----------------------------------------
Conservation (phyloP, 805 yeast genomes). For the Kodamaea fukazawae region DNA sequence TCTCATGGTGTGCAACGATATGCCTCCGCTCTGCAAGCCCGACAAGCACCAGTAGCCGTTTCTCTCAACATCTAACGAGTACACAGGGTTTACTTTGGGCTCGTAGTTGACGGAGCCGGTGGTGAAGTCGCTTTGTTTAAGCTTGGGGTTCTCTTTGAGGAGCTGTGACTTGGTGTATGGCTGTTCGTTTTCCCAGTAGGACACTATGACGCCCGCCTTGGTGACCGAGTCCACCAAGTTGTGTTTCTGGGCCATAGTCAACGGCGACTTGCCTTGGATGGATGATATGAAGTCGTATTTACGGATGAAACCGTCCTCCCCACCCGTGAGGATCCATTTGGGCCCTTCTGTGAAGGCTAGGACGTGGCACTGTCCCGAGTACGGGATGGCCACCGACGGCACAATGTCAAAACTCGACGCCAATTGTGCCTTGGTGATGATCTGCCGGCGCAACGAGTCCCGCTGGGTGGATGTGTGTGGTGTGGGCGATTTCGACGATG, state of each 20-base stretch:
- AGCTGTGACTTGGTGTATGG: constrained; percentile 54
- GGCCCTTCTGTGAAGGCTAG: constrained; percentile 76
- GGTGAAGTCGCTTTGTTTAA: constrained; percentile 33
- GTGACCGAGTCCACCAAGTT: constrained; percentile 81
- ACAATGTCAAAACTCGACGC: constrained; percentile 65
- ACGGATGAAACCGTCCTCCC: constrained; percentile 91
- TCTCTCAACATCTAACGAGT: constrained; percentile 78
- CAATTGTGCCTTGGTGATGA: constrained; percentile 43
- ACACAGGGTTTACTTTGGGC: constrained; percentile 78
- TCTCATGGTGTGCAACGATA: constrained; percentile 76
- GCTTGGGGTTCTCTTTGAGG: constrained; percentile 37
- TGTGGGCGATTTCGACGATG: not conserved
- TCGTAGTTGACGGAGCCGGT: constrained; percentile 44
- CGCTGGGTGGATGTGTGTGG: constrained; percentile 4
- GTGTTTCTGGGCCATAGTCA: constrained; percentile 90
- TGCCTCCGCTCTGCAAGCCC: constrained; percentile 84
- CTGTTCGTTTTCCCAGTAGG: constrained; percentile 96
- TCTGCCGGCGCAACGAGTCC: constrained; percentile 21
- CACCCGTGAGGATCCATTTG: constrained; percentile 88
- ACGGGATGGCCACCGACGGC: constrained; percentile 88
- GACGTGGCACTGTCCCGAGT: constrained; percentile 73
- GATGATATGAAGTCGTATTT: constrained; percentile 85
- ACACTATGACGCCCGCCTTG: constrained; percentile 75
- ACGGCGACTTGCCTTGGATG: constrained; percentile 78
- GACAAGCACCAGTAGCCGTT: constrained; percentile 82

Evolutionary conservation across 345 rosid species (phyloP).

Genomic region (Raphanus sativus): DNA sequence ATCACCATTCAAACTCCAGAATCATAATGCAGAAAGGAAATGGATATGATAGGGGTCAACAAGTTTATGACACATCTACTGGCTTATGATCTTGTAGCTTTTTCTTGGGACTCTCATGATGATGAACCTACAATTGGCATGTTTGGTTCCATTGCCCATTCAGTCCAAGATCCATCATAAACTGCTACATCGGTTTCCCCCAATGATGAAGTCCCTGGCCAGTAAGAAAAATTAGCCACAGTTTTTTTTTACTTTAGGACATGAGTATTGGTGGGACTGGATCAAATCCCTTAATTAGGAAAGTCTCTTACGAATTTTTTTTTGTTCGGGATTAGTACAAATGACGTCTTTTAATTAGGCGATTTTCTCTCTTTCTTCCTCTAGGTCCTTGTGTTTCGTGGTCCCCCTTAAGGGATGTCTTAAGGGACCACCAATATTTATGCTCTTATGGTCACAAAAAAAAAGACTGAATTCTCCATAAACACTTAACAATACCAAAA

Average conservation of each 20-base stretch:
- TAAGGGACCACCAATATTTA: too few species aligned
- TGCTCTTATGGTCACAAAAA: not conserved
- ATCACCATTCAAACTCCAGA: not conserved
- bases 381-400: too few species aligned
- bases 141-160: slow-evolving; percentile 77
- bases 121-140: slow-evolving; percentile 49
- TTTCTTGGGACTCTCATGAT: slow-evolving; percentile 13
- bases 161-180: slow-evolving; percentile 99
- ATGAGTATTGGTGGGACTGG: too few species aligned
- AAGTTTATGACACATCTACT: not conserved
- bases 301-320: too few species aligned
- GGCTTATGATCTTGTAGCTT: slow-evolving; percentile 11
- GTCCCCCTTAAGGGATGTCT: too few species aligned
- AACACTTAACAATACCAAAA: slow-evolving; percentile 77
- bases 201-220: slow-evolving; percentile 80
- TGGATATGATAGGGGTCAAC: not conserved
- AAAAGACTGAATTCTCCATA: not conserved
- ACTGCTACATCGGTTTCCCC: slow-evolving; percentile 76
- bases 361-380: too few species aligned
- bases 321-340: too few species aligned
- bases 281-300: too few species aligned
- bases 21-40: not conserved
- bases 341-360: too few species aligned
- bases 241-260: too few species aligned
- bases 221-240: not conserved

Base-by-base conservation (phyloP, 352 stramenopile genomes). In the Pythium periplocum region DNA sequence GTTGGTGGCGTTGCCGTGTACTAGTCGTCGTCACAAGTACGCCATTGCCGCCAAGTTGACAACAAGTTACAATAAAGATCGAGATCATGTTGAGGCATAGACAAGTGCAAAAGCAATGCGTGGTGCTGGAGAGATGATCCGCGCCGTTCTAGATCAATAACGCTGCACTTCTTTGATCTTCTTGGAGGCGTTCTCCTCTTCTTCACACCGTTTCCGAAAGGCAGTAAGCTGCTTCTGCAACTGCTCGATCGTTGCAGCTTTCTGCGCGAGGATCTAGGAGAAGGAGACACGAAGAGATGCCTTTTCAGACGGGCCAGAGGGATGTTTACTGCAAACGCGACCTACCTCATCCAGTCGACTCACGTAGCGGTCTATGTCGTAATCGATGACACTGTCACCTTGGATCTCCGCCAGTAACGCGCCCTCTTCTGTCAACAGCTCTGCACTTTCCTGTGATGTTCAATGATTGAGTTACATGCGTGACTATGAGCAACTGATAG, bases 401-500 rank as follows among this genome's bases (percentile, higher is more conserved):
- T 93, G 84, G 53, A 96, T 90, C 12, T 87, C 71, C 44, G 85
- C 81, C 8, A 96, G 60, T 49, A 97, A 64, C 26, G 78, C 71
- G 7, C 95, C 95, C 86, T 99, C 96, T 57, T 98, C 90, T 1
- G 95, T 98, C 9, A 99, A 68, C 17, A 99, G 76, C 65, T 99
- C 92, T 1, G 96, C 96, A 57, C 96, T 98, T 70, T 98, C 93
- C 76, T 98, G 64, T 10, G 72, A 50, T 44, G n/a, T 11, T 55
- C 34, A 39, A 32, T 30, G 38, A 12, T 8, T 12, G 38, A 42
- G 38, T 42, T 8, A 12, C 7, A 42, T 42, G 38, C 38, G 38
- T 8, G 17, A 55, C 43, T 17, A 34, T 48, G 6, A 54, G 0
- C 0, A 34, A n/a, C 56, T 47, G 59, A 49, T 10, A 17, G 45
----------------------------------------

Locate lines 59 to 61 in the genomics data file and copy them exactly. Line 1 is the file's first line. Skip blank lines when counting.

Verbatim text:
- G 95, T 98, C 9, A 99, A 68, C 17, A 99, G 76, C 65, T 99
- C 92, T 1, G 96, C 96, A 57, C 96, T 98, T 70, T 98, C 93
- C 76, T 98, G 64, T 10, G 72, A 50, T 44, G n/a, T 11, T 55